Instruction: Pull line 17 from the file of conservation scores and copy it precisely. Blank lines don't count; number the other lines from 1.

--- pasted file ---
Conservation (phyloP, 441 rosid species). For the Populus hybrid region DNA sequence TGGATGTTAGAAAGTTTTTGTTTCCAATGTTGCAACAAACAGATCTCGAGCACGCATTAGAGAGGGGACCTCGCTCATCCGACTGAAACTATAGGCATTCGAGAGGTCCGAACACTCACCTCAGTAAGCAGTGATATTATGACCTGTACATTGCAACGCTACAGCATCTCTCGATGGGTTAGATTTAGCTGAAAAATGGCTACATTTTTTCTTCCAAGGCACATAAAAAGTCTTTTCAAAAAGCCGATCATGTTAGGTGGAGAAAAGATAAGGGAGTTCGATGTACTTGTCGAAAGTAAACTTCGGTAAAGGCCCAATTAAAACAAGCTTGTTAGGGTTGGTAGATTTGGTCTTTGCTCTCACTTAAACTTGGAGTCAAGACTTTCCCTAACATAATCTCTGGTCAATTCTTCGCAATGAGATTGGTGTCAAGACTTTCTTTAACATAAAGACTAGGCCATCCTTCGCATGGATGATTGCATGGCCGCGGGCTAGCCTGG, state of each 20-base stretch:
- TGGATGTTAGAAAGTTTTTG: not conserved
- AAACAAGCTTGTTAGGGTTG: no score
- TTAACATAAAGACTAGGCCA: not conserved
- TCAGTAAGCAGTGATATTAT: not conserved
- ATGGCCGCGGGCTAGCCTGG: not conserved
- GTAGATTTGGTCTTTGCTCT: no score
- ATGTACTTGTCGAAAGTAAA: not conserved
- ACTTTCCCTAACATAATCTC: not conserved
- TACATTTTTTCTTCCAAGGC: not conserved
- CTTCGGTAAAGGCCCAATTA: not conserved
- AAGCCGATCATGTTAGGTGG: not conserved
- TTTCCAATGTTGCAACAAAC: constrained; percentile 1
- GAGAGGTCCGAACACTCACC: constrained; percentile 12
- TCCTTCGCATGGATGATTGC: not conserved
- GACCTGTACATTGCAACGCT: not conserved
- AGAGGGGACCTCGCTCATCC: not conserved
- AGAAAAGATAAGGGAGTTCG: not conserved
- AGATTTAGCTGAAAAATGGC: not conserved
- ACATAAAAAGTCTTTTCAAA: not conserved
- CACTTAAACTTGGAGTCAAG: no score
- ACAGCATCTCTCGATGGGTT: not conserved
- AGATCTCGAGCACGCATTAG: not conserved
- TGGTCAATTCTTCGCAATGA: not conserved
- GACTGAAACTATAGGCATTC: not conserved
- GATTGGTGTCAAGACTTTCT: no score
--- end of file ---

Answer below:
- AGAGGGGACCTCGCTCATCC: not conserved